Gigantic whole belly clams are fried as expertly as at any New England clam shack—that is, greaseless, tender, crisp, and hot—then stuffed into a buttered toasted New England-style top-split hot dog bun. Even my mom, a self-proclaimed fried clam perfectionist gave the roll here her stamp of approval.
French Fries ($5)
Light, fluffy, and cooked dark, these are fries for the hardcore potato lover.
Clam Chowder ($7)
Harding ladles up an extraordinary version of my favorite soup featuring diminutive chunks of two types of potato, plenty of tender chopped clams and white pepper, a handful of dill and pork belly, and thankfully just a touch of flour to bind the briny, creamy broth. You won't find a better clam chowder anywhere.
Glazed Polish Bacon ($7)
It's not clear what this dish was doing on the menu and co-owner Aaron Lefkove (who was busy working the floor that night) didn't seem to know either, offering only that, "it comes from around here and it's delicious."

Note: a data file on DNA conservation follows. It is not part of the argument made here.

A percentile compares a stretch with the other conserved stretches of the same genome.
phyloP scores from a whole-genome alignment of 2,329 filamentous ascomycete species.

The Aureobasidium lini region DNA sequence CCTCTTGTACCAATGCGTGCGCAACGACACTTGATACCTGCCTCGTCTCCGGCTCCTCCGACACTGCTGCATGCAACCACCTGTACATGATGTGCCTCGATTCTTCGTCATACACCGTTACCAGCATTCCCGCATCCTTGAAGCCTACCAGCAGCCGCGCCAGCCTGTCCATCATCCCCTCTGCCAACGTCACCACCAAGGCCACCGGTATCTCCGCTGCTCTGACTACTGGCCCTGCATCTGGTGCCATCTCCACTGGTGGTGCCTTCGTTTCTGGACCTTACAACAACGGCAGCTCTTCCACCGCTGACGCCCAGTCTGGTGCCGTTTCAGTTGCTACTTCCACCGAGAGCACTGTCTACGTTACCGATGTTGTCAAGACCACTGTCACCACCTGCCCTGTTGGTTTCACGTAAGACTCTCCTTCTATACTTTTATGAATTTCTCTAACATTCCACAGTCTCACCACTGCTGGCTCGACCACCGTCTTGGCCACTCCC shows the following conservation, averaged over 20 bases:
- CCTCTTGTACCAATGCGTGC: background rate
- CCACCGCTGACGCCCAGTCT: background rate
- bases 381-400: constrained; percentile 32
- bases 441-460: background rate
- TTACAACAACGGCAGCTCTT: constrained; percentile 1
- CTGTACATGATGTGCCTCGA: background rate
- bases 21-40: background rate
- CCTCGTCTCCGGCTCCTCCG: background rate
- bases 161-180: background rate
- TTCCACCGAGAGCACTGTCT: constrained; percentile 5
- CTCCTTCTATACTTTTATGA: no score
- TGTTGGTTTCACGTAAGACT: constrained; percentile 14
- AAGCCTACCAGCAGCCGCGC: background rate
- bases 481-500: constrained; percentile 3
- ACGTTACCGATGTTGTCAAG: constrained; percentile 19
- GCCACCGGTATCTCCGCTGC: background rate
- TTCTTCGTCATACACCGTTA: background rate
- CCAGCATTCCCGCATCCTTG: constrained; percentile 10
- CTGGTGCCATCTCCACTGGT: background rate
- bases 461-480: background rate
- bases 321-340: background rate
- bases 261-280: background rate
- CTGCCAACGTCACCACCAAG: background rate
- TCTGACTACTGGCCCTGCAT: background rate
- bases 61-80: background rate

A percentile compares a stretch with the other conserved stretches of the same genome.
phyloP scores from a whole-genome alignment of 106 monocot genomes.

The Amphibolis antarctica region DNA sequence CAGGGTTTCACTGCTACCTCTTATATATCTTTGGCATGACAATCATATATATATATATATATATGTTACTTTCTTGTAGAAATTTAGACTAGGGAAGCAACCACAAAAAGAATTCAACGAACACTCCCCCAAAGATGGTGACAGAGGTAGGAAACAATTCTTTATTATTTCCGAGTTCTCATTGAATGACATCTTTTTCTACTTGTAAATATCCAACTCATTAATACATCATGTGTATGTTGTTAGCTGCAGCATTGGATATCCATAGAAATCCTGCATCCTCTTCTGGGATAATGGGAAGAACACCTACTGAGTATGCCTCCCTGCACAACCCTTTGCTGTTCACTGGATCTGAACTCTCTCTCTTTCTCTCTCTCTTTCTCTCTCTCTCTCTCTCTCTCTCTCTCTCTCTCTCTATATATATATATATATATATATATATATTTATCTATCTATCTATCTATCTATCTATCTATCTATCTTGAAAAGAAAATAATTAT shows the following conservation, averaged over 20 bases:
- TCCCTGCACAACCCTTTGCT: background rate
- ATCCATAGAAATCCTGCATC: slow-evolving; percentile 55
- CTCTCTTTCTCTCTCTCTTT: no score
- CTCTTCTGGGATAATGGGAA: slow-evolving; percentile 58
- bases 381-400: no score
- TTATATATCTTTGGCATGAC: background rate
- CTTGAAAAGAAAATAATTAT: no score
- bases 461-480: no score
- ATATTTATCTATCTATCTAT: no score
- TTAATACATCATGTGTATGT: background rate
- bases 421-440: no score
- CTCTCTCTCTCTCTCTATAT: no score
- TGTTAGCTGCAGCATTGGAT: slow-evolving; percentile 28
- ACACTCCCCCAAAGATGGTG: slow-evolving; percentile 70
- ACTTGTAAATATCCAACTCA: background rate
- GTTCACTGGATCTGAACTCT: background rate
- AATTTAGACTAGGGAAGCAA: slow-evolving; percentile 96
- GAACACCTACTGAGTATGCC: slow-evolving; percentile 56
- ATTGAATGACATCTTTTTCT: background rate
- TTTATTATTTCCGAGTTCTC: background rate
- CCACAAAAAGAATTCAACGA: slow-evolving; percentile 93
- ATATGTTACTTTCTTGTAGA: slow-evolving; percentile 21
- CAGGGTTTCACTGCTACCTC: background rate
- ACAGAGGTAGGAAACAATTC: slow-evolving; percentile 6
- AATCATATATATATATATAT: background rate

Those are good enough reasons for me, and he's right. The pork is fatty and salty with a sweet, umami-rich tomato reduction and a heavy sprinkling of a coriander-rich whole spice blend. It's reminiscent of pastrami in its charred spiciness, but with a distinct, porky finish.
As a New Englander, I'm content to eat my steamers—otherwise known as siphon or soft-shell clams—on a paper plate with nothing but a cup of briny juices for rinsing off the sand and a tub of drawn butter to drown them in. Indeed, I'd never even considered that they could be prepared any other way. That said, beer, garlic, chile, and parsley might actually improve what I always thought was a near-perfect food. (Don't worry, there's still brine and butter served on the side).